When the Buick fire chief left six months ago, GM didn't bother to replace him and now has the firefighters work with a liaison in the security office.
Buick firefighters can no longer print out duty logs from its antiquated computer because the computer is so old GM never replaced the printer when it broke.
A GM spokesman said the automaker only has a handful of fire companies left at its plants around the country.
Newer plants rely on local fire departments to douse fires and use on-site security services to check on items like extinguishers.
"(GM-run fire departments like Buick) were put in place back when the plants were like our cities," said GM spokesman Jeff Ward.
Yet, Buick firefighters say they still play an important role.
When 500 gallons of toxic methanol spilled at Factory 5 three years ago, Buick firefighters said they were on the scene before the first city fire truck rolled in.
But such emergencies are rare.
With the former Buick City populated by about 1,050 workers today -- down from 28,000 -- the firefighters focus on preventing fires in what's left of the complex.
It's a point of pride for the department.
"If we do our job right, we won't have any fires," said Joe Huber, who has been a Buick firefighter for 17 years.
That might not be an issue much longer.
A large map on the wall of the fire department details the slow death of Buick with "gone" scrawled in black marker across buildings that have either met the wrecking ball or now stand empty.
With just three factories still in use, the four firefighters still on the job left spend their shifts checking fire extinguishers, maintaining the sprinkler systems and putting out the odd trash can fire caused by a careless smoker.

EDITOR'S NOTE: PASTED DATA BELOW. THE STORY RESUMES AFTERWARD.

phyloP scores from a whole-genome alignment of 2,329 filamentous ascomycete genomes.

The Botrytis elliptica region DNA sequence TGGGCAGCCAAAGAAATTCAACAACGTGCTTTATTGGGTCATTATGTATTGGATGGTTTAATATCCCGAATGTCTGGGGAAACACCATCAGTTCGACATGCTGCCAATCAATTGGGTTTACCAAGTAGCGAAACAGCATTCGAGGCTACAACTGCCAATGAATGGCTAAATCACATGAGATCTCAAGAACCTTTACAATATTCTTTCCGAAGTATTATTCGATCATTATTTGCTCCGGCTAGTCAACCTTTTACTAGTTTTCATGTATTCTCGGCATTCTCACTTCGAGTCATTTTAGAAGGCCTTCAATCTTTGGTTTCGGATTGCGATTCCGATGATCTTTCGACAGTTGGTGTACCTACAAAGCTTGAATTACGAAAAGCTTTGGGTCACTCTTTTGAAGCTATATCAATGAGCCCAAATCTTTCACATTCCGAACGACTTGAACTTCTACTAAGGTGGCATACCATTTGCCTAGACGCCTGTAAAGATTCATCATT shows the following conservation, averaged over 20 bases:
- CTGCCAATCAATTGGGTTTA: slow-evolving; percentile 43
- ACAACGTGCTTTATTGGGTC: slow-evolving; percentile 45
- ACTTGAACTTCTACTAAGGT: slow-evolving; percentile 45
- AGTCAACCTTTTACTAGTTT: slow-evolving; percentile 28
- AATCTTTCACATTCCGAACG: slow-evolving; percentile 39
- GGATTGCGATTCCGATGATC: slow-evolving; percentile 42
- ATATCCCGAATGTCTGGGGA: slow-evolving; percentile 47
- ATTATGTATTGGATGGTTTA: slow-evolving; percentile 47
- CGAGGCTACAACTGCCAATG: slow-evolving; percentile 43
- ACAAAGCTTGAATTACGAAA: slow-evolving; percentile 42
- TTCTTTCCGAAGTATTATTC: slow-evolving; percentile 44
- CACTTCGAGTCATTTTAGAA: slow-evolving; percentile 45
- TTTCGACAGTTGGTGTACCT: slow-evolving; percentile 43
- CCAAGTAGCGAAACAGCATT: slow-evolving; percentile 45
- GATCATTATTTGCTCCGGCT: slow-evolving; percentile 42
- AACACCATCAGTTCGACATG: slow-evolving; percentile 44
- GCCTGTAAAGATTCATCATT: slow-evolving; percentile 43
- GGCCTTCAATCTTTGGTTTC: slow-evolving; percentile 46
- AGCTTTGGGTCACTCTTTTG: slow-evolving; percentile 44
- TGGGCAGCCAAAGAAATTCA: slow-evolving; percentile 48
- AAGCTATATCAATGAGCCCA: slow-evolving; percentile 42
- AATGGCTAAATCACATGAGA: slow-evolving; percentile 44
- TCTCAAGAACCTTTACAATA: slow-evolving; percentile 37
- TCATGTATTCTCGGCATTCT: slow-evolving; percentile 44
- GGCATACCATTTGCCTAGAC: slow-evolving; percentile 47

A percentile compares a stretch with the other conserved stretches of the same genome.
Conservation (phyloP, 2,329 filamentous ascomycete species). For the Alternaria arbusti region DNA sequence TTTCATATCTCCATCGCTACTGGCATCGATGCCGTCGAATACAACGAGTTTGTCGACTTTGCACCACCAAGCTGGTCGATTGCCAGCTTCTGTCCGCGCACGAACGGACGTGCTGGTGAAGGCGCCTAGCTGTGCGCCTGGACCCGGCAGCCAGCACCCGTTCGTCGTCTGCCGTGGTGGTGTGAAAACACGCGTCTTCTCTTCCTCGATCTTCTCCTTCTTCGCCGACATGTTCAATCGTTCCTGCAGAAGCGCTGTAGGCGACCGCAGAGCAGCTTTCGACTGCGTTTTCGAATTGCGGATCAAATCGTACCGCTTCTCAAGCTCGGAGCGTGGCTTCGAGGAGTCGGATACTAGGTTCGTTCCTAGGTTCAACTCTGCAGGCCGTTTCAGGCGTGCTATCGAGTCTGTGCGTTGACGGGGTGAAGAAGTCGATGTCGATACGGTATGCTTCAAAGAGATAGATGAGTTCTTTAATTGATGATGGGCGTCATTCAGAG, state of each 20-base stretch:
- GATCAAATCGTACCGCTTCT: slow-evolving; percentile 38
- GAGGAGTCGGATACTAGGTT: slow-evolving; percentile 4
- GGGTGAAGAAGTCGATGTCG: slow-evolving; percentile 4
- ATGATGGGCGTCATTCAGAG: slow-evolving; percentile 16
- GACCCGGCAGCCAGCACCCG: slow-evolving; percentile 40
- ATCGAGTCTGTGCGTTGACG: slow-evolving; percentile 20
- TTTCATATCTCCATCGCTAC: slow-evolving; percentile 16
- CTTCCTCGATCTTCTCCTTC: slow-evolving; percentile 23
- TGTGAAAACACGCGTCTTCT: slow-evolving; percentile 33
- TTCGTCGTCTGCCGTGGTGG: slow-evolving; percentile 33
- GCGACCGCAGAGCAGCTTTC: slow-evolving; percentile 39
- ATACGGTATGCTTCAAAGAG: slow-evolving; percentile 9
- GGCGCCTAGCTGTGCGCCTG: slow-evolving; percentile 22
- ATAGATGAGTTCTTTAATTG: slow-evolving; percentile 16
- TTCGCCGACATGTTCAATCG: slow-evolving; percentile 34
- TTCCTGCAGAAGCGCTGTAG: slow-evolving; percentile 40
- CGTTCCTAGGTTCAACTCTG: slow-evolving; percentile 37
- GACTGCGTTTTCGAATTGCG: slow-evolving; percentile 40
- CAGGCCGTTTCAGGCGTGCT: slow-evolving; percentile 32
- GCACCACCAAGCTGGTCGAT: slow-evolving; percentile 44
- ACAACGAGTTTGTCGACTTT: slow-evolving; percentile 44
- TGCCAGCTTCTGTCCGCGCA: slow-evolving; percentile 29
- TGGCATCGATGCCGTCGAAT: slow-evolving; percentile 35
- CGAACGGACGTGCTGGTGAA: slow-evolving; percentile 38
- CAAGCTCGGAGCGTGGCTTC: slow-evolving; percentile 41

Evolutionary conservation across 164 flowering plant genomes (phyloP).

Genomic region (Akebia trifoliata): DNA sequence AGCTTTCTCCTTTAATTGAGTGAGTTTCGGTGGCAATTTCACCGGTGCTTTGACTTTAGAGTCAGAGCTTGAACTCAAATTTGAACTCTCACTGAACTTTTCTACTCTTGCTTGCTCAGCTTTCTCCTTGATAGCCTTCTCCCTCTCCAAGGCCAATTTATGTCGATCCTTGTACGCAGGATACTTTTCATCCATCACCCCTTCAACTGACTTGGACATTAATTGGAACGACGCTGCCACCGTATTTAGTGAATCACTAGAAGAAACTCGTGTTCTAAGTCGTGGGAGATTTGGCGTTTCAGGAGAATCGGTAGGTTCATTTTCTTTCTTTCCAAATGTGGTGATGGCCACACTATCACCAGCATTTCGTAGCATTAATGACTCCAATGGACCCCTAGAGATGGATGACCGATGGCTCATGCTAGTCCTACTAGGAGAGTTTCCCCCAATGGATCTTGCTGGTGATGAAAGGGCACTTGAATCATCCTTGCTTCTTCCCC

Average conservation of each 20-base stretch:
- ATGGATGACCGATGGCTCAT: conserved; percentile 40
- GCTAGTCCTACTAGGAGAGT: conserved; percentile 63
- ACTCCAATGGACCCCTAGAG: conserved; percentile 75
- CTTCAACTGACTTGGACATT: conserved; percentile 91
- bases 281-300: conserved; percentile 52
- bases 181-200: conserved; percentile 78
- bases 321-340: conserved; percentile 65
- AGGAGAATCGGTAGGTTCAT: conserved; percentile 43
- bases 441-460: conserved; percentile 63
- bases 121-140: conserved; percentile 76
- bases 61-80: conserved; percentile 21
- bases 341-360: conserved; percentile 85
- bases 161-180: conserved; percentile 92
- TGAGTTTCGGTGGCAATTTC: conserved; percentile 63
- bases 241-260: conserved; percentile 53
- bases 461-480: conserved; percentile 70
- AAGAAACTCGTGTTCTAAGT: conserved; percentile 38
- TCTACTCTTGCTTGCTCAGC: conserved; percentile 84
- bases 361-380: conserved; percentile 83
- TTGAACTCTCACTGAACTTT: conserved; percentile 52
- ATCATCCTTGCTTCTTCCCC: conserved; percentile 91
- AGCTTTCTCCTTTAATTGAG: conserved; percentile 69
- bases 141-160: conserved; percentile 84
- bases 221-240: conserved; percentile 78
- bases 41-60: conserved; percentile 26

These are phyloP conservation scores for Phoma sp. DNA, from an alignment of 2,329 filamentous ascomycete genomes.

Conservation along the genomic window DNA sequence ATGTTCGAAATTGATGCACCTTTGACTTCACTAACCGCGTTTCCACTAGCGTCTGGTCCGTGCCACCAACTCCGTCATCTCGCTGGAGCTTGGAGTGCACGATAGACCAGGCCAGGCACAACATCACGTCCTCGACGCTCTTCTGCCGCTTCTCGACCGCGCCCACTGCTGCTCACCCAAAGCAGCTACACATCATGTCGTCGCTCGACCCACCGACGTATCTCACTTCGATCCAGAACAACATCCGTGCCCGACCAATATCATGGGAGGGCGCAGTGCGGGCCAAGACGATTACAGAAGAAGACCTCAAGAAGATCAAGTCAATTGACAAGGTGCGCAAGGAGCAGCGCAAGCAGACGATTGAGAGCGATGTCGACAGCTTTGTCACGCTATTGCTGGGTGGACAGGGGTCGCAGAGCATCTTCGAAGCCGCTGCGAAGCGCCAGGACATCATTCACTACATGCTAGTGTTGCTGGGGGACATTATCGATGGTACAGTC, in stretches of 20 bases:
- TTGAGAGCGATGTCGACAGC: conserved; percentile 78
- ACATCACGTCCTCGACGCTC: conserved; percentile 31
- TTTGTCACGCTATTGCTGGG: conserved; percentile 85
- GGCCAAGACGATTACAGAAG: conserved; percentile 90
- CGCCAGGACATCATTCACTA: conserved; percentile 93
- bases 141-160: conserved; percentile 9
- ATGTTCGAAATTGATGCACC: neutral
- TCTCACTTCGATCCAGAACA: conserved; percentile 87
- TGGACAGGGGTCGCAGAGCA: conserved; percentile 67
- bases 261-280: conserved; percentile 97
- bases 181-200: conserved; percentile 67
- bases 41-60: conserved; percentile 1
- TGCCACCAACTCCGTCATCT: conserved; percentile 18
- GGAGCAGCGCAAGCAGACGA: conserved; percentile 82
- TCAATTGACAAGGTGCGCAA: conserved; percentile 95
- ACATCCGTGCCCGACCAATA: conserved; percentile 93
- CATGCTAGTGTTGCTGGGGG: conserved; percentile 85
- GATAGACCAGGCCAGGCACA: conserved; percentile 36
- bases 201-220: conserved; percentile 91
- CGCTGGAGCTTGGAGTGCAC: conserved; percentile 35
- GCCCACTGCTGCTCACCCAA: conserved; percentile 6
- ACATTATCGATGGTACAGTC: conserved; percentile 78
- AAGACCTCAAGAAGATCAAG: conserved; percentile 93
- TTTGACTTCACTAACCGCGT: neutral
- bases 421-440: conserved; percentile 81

As with any other full-time fire department, at least one firefighter is always on duty at any time of night or 24 hours a day.
Once a week, firefighters take the No. 73 1984 GMC 500-gallon (checking on what it is) out for a spin to make sure it still runs.
On a typical day, firefighters may ferry empty extinguishers back for service or write special burn permits for welders.
Huber said work at the complex is set to continue until 2010 and what happens after that is anybody's guess.
After Huber retires next month, he wonders if he will even be replaced.
"It's just gotten smaller and smaller," he said.  

Here is the Buick fire hall building #97 in 1950. This would be the area fronting on Division Street. Don Bent states in his book "A Place Called Buick" that this was built following World War II, but I question that timeline because of the architecture of the building. I went by here many times and never paid much attention while Leonard Thygesen says the brick used in it's construction was the sandstone type from the early teens and that the lower bricks of the foundation were eaten away by road salt over the years. You will have to make your own opinion on when this was built until better information surfaces.  LINK: 

A Place Called Buick (Second Edition)